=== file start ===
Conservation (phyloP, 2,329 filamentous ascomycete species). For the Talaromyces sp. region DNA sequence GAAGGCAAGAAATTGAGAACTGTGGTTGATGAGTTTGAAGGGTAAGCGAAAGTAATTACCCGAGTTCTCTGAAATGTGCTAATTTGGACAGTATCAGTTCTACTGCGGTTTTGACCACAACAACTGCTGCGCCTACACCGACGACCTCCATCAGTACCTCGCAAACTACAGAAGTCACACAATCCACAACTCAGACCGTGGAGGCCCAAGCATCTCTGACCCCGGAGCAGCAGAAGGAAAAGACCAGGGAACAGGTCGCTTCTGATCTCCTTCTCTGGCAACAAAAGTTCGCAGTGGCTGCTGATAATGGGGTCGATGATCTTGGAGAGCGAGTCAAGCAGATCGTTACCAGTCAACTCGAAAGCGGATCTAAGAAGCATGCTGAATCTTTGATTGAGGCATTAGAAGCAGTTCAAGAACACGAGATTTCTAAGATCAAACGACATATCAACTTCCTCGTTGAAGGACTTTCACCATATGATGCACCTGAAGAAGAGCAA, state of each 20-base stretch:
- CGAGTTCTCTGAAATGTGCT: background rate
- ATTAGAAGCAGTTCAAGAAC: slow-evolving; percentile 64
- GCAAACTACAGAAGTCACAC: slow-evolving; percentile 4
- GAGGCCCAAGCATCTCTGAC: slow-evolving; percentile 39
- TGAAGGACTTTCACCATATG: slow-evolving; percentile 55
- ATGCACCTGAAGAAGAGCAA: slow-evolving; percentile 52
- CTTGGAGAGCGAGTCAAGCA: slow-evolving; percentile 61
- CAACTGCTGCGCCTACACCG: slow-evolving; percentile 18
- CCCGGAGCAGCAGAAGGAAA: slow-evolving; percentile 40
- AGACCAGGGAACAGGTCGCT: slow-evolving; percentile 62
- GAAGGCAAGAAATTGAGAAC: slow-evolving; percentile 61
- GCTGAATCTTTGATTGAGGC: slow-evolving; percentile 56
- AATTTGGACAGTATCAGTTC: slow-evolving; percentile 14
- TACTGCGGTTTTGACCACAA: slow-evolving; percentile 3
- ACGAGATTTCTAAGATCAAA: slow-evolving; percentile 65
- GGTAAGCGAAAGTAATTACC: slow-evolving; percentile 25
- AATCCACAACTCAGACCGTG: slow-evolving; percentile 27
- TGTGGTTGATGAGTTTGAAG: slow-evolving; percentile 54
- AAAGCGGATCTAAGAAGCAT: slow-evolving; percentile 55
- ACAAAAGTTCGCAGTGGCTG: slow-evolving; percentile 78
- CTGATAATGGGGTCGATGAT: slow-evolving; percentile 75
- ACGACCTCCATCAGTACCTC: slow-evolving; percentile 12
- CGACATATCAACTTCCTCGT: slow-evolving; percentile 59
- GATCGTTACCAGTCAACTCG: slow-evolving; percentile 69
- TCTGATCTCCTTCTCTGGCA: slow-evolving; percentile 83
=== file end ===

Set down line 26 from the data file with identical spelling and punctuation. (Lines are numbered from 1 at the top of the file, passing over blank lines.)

- TCTGATCTCCTTCTCTGGCA: slow-evolving; percentile 83